When you think of “New York, New York,” traditionally sung by Ol’ Blue Eyes, the first thing that comes to mind isn’t something “sexy.” The song instead brings to mind Broadway, kicking can-can dancers and hoards of Hawaiian-shirted, binocular-necklaced tourists running around frantically, hot dog in one hand, small child in the other.
But when the slow and sultry bass drum kicks up in Cat Power’s cover of the same song on her most recent album, Jukebox, short, stocky men in culturally mismatched wardrobes don’t appear. Instead, the lights dim and ’20s-era “Great Gatsby” women materialize as Chan Marshall, the singular genius behind Cat Power, croons as if on her fifth pack of cigarettes that day, “I want to be a part of it / New York, New York.” Her breathy, saturated voice reeks of a woman’s languor on a long couch with cocktail glass in hand. It’s too sexy.
Jukebox is Cat Power’s second covers record, the first being 2000’s aptly named The Covers Record, which held offerings such as a single-guitar-and-voice version of The Rolling Stones’s “(I Can’t Get No) Satisfaction.” What’s different about Jukebox is that, beginning with Marshall’s astounding The Greatest, her songs became incredibly lush with orchestration and fuller production quality, no longer adhering to the “single eccentric woman and guitar” formula. Now it’s the “single eccentric woman and whole fucking jazz band.”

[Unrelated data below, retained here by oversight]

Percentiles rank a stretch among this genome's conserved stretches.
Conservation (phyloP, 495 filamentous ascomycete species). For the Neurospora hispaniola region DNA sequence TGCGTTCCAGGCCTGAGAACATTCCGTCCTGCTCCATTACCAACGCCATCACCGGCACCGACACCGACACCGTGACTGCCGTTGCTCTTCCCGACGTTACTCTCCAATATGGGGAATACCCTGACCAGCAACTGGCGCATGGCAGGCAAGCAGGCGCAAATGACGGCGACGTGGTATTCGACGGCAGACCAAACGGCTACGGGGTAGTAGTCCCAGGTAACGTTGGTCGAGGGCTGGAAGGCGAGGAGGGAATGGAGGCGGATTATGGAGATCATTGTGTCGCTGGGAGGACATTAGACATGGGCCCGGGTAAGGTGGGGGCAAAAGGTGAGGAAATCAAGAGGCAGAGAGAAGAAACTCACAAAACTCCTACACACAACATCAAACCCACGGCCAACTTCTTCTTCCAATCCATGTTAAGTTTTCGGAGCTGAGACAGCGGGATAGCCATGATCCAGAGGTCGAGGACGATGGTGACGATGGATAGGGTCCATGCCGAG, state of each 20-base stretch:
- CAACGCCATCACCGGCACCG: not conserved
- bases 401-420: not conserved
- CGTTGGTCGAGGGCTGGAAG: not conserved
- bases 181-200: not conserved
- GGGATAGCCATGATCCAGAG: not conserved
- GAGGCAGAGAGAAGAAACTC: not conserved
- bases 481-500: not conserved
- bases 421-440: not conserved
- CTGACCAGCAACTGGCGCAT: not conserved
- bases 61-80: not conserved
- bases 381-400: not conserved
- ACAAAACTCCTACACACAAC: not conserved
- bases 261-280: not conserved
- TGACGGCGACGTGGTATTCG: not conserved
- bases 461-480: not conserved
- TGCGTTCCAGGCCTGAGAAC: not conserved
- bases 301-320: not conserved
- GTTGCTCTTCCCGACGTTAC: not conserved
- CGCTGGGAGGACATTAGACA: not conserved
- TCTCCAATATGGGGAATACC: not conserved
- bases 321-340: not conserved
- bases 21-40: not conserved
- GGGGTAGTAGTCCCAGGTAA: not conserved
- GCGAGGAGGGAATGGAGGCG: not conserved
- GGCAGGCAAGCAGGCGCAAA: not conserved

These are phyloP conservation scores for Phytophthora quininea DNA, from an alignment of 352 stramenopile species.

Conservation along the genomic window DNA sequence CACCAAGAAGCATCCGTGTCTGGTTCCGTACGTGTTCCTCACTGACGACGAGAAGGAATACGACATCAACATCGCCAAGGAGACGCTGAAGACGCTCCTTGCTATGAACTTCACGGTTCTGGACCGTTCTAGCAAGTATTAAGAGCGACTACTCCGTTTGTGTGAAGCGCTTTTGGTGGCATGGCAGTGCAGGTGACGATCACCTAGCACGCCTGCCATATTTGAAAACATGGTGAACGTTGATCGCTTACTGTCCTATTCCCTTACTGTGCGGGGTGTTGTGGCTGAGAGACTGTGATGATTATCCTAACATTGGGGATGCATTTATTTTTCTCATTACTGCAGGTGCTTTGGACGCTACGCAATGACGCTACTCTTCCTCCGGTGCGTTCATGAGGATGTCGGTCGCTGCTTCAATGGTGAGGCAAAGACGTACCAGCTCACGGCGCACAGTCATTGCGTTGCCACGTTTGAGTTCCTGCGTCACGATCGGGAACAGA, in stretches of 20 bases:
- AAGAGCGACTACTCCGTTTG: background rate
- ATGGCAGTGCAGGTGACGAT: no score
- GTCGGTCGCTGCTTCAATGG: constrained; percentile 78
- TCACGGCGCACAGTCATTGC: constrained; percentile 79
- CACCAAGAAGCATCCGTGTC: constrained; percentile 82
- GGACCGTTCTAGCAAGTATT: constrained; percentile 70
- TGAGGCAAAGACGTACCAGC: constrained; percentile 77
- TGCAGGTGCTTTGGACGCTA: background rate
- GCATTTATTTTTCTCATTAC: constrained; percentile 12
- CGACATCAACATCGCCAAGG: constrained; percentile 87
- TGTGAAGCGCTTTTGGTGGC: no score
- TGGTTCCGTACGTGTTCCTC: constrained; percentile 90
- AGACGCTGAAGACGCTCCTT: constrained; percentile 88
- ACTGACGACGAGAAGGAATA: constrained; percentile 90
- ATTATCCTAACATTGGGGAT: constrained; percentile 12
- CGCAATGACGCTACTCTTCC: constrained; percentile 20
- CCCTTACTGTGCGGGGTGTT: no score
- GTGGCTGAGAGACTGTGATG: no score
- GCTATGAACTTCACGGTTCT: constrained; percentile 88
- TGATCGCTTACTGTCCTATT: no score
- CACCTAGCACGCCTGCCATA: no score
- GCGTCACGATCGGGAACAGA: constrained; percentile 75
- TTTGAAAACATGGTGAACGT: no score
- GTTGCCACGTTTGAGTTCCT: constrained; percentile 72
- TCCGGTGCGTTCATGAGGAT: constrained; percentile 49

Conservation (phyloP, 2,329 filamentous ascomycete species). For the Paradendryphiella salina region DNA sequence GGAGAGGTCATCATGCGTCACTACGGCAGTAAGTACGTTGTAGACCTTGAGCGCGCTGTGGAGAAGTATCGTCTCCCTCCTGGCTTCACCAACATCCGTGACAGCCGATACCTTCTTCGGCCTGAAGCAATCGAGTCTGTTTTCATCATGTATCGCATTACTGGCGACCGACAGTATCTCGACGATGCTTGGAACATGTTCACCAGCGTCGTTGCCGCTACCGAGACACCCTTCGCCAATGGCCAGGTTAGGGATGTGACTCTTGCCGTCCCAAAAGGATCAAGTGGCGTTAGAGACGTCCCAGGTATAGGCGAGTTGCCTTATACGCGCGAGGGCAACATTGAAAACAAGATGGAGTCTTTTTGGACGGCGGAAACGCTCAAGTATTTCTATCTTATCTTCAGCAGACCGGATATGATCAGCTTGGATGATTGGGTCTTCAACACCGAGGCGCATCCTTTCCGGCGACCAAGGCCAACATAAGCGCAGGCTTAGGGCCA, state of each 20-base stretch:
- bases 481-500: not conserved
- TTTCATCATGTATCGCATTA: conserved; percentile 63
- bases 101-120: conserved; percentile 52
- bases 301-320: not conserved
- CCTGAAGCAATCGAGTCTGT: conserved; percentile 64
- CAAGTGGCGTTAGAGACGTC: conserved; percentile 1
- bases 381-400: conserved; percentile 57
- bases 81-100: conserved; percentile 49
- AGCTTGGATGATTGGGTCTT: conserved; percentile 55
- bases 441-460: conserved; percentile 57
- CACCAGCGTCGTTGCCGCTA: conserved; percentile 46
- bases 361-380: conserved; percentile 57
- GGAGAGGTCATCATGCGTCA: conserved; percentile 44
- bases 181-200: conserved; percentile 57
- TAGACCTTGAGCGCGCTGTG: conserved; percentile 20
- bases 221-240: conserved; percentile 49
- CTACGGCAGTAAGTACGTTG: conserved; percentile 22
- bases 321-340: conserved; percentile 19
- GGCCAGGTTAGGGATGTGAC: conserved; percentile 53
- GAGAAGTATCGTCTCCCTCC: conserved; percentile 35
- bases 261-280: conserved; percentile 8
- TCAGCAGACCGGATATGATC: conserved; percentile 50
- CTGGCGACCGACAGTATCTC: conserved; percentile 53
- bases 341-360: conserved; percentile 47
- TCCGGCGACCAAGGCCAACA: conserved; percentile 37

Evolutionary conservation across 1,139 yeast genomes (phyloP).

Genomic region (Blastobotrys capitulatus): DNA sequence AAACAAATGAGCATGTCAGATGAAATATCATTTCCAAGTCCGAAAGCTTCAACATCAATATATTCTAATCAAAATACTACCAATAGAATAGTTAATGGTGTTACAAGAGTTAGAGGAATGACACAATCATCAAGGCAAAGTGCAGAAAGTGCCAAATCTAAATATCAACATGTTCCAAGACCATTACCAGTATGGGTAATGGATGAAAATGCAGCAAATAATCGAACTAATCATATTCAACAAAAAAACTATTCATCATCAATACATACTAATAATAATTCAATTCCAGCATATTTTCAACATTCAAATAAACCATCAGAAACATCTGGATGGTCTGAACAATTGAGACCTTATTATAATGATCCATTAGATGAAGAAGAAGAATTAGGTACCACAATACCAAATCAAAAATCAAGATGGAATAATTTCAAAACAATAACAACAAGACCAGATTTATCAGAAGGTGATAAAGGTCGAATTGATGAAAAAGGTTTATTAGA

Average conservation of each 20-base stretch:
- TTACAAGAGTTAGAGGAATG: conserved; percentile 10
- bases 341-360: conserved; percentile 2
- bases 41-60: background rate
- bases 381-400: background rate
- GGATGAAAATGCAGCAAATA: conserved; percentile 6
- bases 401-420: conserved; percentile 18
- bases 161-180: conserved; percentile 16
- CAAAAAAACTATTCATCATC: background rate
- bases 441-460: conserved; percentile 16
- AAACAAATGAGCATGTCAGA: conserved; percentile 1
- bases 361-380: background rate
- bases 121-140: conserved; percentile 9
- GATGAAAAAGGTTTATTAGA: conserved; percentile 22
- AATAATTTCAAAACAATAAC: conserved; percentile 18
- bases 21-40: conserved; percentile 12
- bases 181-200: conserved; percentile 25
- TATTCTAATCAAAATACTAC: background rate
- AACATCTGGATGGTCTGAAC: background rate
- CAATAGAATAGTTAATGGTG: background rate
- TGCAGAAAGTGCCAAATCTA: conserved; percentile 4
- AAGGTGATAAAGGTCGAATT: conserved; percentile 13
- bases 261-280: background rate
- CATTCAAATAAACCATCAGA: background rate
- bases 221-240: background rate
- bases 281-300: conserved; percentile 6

Jukebox consists of new, surprising (and perhaps eyebrow-raising) renditions of songs by well-known artists including Janis Joplin, Hank Williams, Joni Mitchell, Billie Holiday, Bob Dylan and even Cat Power herself (the record has a new version of “Metal Heart” from her 1998 album Moon Pix).
However, saying the songs are new renditions of older songs is an understatement: The songs are altered completely to suit Cat Power’s smoky style. In fact, everything but the lyrics are almost completely different. Yes, these songs are the same ones you listened to on your record player with your parents, but intrinsically, they are not.
Chan Marshall just seems to have a penchant for making classic songs her own. “New York, New York” is injected with a lethal dose of sexy. Hank William’s twangy, country-laden “Ramblin’ Man” is turned into a suitable song for a smoky jazz bar in hipster New Orleans. And Joni Mitchell’s piano ballad “Blue” is redone with touches of moog and synthesizer, Marshall’s hoarse voice pulling off moans of “Blue, songs are like tattoos” in homage to Mitchell, but she incorporates throaty vocals the original didn’t contain.
Jukebox contains a sultry and compelling sound that’s hard to create and keep in a covers record, as the nature of covers records is copycatting. It’s easy for the listener to jump to track two, put down the earphones and say, “I’ve heard this before.” Instead, Marshall takes her chops and smoky voice and wields her songwriting abilities in ways that re-tune the classic songs, allowing listeners to find new nuances and new feelings in the old singles. Her efforts will surely cause nay-sayers to sit back, rub their chins thoughtfully and discard snarky comments two minutes in, leaving earphones in place while enjoying a damn fine record.
Rating: 4 out of 5 stars